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Encounters 9, Troubling Times

February 10, 2017

The times were filled with controversy: true 242 years ago, but true today and probably most of the 242 years intervening. What’s new? The players are new and the plot thickens. Listen—

Disturbances like the Boston Tea Party had to be stopped, so Britain sent regulars to Lexington and Concord to confiscate weapons. The colonists responded with force, sending the Brits back to Boston. The red-coats came and went.

Emerging as a natural leader, George Washington, delegate from Virginia, attended the Continental Congress to discuss Britain’s role in the colonies. John Adams suggested that George Washington be appointed general and commander of the forces outside Boston. Colonial Militias needed to be united under one leader. George reluctantly accepted, declaring he needed no salary, only expenses, but never was a man more reluctant to give up domestic happiness.

He wrote to his wife that his “sense of honor and responsibility would not allow him to refuse” and he hoped she would spend her time without him “as agreeably as possible.” Becoming like a daughter, Nelly Calvert had remained at Mount Vernon after the death of Patsy. Her presence was a comfort, but George wrote Martha seven letters in the first week of his absence.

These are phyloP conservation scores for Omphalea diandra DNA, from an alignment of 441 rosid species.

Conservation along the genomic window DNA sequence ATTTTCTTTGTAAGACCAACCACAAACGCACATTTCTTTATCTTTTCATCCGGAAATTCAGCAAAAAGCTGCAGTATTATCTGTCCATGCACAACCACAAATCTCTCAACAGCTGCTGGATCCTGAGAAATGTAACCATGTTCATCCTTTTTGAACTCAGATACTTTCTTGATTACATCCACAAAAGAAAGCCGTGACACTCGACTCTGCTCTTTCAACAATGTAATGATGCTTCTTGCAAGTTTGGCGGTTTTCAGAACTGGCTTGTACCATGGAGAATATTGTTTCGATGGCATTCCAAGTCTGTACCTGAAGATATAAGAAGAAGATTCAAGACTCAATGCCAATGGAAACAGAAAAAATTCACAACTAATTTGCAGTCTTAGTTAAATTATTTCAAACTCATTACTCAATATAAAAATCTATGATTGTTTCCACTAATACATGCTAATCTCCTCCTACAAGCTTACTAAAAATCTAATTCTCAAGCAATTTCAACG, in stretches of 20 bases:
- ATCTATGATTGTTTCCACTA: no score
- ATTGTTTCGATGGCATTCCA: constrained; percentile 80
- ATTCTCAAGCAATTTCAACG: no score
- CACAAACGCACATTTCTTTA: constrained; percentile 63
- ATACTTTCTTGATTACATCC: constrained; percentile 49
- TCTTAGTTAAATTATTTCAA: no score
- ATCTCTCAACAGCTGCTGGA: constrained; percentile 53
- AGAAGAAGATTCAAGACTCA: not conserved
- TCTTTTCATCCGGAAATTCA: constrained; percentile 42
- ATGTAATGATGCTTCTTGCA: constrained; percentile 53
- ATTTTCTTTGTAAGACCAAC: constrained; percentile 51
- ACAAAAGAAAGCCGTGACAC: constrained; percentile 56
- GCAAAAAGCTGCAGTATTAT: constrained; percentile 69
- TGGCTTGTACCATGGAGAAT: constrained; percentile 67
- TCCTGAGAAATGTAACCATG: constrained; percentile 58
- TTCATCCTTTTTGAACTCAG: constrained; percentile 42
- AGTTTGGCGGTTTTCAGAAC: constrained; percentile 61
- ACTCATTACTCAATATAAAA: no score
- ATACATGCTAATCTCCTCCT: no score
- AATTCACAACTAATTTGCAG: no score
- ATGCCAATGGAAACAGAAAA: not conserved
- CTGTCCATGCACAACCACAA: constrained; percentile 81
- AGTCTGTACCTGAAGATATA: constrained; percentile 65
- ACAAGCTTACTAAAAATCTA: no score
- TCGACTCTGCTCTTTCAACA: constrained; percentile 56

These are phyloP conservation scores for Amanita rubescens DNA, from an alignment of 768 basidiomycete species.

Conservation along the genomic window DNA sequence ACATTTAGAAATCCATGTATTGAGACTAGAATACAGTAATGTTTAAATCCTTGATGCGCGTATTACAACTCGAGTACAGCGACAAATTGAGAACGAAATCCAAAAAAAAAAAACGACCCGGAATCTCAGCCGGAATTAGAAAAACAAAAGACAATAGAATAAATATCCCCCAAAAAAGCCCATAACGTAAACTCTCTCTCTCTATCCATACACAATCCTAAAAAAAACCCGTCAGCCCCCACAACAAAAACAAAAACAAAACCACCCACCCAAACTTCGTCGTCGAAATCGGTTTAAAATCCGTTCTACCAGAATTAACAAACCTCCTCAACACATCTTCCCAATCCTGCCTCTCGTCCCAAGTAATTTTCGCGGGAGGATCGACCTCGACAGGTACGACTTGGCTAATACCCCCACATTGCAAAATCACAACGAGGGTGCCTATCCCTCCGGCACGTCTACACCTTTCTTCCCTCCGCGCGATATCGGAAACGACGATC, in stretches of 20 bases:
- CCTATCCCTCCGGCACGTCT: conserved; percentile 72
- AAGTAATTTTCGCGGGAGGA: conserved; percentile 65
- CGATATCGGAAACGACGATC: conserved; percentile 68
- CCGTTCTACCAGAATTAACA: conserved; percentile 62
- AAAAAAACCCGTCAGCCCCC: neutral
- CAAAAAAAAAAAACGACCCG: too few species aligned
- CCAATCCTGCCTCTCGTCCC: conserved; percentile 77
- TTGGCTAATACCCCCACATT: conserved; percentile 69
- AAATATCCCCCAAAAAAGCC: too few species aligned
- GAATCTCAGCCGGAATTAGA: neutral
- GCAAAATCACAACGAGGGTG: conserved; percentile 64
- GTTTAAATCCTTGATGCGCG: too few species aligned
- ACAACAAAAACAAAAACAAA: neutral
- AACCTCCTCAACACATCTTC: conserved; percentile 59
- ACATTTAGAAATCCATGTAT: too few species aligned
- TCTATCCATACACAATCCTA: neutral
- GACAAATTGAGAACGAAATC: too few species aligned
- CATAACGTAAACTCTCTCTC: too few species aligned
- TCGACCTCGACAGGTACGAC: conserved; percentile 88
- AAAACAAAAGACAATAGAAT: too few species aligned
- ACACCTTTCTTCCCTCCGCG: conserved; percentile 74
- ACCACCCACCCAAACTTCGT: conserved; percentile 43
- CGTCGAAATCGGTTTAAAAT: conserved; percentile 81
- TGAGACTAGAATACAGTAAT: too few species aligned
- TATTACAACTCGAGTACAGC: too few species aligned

By 1775 Washington’s army was in dire need of attention. Realizing he could not go home or the entire army would desert, he invited Martha to join him at his winter camp. Traveling was not an easy venture, especially for women. Roads were few and impassible in bad weather. Coaches were uncomfortable, bouncing passengers up, down, and sideways. There were few inns, and guests were expected to share rooms, even beds. Women were expected to travel within their circle of friends.

Martha was not to be discouraged: she would follow George to the ends of the earth, and she didn’t travel lightly. Hams, blankets, clothes and endless skeins of knitting wool accompanied her to see her husband in Cambridge.

Years later she wrote, “I am still determined to be cheerful and to be happy in whatever situation I may be, for I have learnt from experience that the greater part of our happiness or misery depends upon our dispositions, and not upon our circumstances; we carry the seeds of the one, or the other, about with us in our minds wherever we go.”

Now, how did she learn that in the middle of the American Revolution?

to be contd.



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